KPBS AIRDATE: MAY 15, 1998
No doubt we’ve all had the Bad Student or Bad Employee dream. You show up for an exam or a presentation, and you haven’t studied, you don’t know the topic, and you’re likely to be stark naked. So, what do you think an actor might dream about? No one knows better than actor/playwright Christopher Durang, who wrote “The Actor’s Nightmare.”
You can just imagine it. You don’t know what play you’re in; you haven’t memorized any lines; you can’t recall having attended any rehearsals; and you can’t figure out whether you’ve been thrown onstage in something by Shakespeare, Beckett or Noel Coward. Worse yet, everyone keeps calling you George Spelvin, a fictitious name that’s used for years, as billing for walk-ons and corpses.
“The Actor’s Nightmare” forms Act Two of Second Star Productions “Evening of Comedy.” As plays go, it’s definitely the highlight of the evening. But it overly stretches the capabilities of the company. Only Brad Davis and Lisa Galer capture the essence and tone of the piece, which requires enormous versatility in alternating between genres and acting styles.
Davis is hilarious as the clueless actor, trying to fake his way through or wake himself up. In a prior piece, “Après Opera,” he’s also having sleep troubles, but this time as a defensive and suggestible narcoleptic. Galer is a perfectly Beckettian Winnie in the “Happy Days” portion of Durang’s “Nightmare,” and she’s funny in “Off the Rack,” a goofy little playlet about a Personal Services consultant sent out on an emergency closet-cleaning call. The 5-actor ensemble is far better suited to the three first act fluff-pieces, but these seem like Saturday Night Live skits — cute ideas that aren’t sufficiently developed and don’t really go anywhere. The Durang play is in a whole other theatrical category, but it could be significantly funnier with a different caliber of actor. Nonetheless, this is a company worth watching; they do interesting work, and Marjorie Mae Treger is a fine director.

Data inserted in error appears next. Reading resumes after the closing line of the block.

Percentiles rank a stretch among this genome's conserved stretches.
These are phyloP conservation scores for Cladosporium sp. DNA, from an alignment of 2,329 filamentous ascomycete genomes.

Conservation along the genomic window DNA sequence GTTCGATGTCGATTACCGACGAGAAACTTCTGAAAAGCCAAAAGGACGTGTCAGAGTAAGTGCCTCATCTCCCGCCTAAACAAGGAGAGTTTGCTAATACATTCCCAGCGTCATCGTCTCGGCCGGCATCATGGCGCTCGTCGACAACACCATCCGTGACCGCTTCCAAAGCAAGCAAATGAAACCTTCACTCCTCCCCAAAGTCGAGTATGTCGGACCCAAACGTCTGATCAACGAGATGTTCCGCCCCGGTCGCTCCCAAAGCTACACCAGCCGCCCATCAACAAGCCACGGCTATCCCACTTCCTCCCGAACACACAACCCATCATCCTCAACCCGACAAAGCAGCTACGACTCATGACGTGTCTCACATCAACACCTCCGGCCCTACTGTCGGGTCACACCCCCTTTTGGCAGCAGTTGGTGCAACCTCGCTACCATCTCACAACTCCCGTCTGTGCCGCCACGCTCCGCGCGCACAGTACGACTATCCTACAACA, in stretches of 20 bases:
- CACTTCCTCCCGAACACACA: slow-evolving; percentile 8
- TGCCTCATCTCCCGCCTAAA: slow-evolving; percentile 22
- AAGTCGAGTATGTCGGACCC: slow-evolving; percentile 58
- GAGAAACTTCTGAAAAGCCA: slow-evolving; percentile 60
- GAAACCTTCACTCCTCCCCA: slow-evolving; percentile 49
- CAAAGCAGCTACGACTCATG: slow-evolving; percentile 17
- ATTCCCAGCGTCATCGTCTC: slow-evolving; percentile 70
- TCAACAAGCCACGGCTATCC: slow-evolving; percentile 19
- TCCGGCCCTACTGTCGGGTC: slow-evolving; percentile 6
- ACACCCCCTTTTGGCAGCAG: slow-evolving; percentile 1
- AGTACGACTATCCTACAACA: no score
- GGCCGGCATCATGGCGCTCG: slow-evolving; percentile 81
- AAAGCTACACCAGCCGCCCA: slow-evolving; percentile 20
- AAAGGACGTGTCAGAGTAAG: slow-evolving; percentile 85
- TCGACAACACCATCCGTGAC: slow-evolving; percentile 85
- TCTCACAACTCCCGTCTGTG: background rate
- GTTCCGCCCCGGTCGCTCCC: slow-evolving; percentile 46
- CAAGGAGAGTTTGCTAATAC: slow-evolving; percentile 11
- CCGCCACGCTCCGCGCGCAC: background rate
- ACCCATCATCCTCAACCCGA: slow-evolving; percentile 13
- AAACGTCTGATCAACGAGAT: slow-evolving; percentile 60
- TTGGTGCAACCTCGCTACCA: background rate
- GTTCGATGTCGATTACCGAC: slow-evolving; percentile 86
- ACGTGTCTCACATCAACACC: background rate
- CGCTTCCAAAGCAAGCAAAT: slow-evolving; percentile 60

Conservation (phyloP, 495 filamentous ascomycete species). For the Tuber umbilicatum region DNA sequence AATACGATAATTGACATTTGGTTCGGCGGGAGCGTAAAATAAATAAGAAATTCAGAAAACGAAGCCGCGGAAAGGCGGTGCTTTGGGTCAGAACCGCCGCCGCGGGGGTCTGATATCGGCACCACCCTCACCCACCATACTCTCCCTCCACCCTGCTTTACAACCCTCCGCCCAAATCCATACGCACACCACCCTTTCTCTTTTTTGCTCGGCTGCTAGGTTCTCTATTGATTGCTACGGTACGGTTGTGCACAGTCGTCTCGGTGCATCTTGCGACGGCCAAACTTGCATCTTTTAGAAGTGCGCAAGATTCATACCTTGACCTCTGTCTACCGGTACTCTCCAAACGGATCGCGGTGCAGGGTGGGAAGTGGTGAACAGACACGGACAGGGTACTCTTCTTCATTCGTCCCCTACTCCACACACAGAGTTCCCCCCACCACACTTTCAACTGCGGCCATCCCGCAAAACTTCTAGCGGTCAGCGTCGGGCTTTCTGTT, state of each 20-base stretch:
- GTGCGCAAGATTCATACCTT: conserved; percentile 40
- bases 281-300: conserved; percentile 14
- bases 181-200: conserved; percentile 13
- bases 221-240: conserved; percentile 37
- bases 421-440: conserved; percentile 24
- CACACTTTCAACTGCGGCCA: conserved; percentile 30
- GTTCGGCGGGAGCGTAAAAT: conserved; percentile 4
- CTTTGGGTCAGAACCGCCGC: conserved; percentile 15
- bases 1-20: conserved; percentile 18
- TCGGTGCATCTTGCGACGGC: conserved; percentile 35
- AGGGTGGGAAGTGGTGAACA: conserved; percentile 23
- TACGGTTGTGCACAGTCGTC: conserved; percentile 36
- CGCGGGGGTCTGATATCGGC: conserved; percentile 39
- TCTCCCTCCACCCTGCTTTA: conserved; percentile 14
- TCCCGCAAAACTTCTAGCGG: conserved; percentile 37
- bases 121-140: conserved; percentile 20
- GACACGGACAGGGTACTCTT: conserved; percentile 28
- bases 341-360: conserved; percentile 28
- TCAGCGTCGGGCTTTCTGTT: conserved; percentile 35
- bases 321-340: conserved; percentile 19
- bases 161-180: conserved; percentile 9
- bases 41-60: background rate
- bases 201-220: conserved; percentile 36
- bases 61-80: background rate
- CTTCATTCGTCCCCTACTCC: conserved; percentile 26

Now, speaking of cute and interesting ideas, how about asking a bunch of high-power playwrights to write one-acts inspired by a Shakespeare sonnet? The result is inspired insanity — from the likes of Tony Kushner, Wendy Wasserstein, John Guare, Eric Bogosian, William Finn, Marsha Norman and Ntozake Shange. The production, called “Love’s Fire: Fresh Numbers by Seven Famous American Playwrights,” is performed by The Acting Company, a 25 year-old New York ensemble of talented young actors dedicated to performing classic and contemporary works in repertory. This combo-package of new plays premiered in New York last January, and dropped into San Diego for a brief, one-night visit to the California Center for the Arts, Escondido. Now THIS was an actor’s dream, an actor’s nightmare and an evening of comedy all rolled into one!
And, there was even a local angle– two of the nine talented performers and the stage manager had formerly worked at the Old Globe, and they shone. Erika Rolfsrud and Stephen DeRosa were particularly compelling, she as an unraveling shrink and he as her hilariously neurotic patient in the high point of the evening, “Terminating or Ambivalence” by the inimitable, hysterical and invariably thought-provoking Tony Kushner, who always manages to infuse his brilliantly clever writing with wit, metaphysics and epistemology. It’s not quite clear that the Bard had anal sex on his mind in Sonnet 75, but Kushner makes anything possible.
In “The General of Hot Desire,” John Guare’s entertaining but ultimately unsatisfying take on sonnets 153 and 154, a character asks, “Can fourteen lines bear so much weight?” Well, in updating and reinterpreting the sonnets, twisting, reconfiguring and modernizing their ideas for new, young audiences, the answer, 400 years after the writing, is a resounding and unequivocal ‘Yea and Forsooth.’
I’m Pat Launer, KPBS radio.
©1998 Patté Productions Inc.